The question of whether mothers should trust children to decide how much to eat remains controversial [3941]. A resolution of this controversy is suggested by the mothers in our study who, in general, expressed confidence in their children’s ability to know how much to eat as long as it was not sweets or other palatable snack food. Mothers nearly always served children their portions at mealtimes. However, in determining mealtime portion sizes, some mothers involved children in deciding how large portions should be, while others relied on their knowledge of how much food their children usually ate. In this regard the mothers were responsive to their children in determining portion sizes [42], but we have no information on whether these were age-appropriate portions. It was not a theme in our study, as in some others, that mothers prepared special or alternate meals to suit children’s food preferences [20, 29, 31].

We suspect that a latent aspiration reflected in mothers’ answers to questions about their feeding practices is the desire to build positive relationships with their children. In other qualitative studies of feeding practices in low-income mothers, the idea of building a positive relationship with children through feeding is often reflected in mothers trying to make children happy through food, regardless of whether this conflicted with the rules and limitations mothers wanted to establish [29, 30]. Instead, our findings indicated that mothers wanted to build positive relationships with their children around food by being responsive to children while still establishing limits and structure, which are aspirations consistent with obesity prevention.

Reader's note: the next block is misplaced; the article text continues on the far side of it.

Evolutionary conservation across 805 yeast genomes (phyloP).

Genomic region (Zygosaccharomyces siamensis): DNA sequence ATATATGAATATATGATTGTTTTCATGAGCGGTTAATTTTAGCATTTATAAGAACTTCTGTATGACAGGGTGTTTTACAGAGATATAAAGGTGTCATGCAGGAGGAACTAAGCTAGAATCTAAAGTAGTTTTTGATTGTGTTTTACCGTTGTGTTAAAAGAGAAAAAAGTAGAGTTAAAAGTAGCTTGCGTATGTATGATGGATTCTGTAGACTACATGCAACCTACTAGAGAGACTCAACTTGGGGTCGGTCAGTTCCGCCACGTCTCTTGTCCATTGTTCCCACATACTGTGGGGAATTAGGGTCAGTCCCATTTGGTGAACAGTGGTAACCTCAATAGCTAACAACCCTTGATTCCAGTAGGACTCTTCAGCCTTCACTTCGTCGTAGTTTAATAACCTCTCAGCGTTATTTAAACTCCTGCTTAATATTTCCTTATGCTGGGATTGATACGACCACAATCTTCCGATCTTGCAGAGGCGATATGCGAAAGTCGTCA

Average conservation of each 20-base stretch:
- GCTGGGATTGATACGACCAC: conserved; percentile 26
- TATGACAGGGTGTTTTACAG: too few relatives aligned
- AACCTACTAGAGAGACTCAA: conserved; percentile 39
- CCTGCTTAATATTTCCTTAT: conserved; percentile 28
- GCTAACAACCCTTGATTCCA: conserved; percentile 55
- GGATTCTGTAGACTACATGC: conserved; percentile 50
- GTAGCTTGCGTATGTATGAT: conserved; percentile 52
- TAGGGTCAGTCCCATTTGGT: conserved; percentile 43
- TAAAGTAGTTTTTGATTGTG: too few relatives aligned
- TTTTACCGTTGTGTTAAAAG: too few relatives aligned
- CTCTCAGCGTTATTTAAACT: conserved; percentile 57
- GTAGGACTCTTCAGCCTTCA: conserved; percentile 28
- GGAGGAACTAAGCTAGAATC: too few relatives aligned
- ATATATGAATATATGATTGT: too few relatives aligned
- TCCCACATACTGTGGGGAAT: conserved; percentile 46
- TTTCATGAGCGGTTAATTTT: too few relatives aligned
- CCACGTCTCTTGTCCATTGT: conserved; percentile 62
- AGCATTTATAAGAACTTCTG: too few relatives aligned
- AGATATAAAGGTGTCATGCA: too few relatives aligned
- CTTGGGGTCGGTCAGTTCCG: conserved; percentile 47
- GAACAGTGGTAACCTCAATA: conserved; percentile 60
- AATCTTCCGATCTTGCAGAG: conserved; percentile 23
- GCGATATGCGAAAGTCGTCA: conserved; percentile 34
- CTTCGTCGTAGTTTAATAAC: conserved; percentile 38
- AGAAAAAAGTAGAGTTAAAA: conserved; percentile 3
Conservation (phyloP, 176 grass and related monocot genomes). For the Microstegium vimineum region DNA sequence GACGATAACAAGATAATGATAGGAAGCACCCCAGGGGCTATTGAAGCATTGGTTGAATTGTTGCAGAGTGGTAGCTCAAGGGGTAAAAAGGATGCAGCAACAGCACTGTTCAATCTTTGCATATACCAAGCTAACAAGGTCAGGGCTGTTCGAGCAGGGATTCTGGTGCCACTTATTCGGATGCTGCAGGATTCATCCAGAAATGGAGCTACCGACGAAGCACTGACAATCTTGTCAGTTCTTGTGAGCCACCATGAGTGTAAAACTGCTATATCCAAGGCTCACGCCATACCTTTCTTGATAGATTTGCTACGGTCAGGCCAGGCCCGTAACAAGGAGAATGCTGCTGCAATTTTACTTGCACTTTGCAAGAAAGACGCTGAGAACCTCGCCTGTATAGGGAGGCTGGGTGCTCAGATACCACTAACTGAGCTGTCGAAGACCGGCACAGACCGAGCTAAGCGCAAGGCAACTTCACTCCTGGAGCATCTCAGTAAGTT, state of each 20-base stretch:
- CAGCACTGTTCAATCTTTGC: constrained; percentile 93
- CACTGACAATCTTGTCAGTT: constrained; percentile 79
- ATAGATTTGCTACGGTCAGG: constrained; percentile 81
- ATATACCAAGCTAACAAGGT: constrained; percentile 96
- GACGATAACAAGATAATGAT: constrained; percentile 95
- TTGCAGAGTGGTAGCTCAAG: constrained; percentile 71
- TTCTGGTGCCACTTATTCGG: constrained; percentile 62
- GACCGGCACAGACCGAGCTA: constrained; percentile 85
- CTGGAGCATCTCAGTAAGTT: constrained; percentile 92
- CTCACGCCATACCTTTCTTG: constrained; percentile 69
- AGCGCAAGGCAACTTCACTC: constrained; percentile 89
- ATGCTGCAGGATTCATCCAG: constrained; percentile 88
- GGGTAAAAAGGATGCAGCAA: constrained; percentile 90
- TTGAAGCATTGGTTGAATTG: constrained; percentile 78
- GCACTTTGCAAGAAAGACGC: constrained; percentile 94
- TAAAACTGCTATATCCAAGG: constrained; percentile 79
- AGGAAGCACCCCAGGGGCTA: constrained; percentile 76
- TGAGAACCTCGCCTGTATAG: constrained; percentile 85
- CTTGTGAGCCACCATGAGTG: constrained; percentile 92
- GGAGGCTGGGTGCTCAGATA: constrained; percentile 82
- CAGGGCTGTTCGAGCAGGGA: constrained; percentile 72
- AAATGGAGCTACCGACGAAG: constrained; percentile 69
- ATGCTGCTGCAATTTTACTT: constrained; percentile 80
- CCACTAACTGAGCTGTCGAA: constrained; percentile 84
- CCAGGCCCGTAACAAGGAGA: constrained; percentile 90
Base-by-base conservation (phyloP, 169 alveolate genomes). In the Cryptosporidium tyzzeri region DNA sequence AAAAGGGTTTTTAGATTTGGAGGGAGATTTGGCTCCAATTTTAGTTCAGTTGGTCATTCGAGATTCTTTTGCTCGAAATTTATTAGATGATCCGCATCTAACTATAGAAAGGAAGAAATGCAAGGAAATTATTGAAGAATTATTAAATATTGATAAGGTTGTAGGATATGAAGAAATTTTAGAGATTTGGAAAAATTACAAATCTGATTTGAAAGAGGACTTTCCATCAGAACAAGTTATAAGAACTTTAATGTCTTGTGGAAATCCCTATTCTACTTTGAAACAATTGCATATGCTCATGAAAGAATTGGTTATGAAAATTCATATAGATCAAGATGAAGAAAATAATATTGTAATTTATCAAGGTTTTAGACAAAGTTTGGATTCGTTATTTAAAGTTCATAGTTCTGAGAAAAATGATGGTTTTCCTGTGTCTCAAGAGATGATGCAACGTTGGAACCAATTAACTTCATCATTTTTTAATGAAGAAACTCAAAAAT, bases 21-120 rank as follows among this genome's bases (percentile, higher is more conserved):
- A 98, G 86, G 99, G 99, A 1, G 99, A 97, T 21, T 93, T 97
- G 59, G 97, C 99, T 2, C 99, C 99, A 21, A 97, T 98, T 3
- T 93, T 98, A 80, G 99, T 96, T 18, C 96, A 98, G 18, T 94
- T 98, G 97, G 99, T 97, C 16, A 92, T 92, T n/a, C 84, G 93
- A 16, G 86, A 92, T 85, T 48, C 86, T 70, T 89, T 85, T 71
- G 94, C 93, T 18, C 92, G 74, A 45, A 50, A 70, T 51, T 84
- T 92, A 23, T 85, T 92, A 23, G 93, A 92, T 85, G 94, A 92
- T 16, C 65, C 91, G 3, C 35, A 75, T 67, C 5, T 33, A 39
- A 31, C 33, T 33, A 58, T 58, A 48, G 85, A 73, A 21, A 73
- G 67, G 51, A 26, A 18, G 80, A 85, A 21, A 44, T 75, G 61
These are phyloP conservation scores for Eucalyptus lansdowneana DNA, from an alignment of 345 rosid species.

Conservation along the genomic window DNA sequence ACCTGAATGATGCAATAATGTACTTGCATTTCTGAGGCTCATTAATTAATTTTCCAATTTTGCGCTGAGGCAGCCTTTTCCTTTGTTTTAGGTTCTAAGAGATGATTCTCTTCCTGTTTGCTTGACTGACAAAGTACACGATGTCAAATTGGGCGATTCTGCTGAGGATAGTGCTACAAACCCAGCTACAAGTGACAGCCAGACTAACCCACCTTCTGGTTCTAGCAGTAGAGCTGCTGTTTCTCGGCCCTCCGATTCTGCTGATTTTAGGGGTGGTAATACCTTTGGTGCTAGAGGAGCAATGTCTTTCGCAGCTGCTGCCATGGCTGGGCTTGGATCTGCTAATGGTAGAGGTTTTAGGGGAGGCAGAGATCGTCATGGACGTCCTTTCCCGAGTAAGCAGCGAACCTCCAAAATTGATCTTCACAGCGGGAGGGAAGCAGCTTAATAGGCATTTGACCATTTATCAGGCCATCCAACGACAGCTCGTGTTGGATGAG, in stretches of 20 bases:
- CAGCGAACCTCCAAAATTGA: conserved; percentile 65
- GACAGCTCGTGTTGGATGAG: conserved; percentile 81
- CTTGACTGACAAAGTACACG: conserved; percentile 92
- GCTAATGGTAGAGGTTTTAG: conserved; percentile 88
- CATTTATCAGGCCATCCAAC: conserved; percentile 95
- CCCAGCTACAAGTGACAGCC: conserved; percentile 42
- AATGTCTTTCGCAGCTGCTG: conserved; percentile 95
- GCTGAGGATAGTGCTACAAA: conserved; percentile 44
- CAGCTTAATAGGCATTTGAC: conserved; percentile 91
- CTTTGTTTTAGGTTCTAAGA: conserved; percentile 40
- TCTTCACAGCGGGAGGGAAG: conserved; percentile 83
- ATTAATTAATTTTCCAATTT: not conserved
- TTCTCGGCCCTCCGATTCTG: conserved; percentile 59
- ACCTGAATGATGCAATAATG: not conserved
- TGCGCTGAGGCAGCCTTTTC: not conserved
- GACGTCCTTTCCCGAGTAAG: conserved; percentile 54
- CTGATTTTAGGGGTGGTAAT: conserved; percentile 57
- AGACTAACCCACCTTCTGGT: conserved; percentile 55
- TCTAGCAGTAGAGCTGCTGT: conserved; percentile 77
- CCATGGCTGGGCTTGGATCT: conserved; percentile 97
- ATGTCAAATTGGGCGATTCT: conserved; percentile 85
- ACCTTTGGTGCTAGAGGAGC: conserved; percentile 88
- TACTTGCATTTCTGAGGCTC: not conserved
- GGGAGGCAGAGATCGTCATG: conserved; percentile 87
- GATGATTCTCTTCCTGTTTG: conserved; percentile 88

There is an emerging literature on maternal feeding styles and childhood obesity [43, 44] that is based on a typology of four general parenting styles that arise from two dimensions of parenting, responsiveness and demandingness [32]. It was not our purpose to characterize feeding styles using this typology, and feeding was not observed. However, mothers in our study might be best characterized as aspiring to an authoritative feeding style in that they were generally responsive around mealtime portions and wanted to set limits (making demands). The fact that mothers were not always able to set limits due to contextual challenges supports the lack of consistency seen between reported and observed feeding styles [45]. In general, mothers in our study were invested in feeding. They did not appear to have a feeding style that was neglectful, uninvolved, or disengaged [46], but such a style would be less likely in those who volunteered for a study on perceptions about feeding their children.

Challenges in achieving aspirations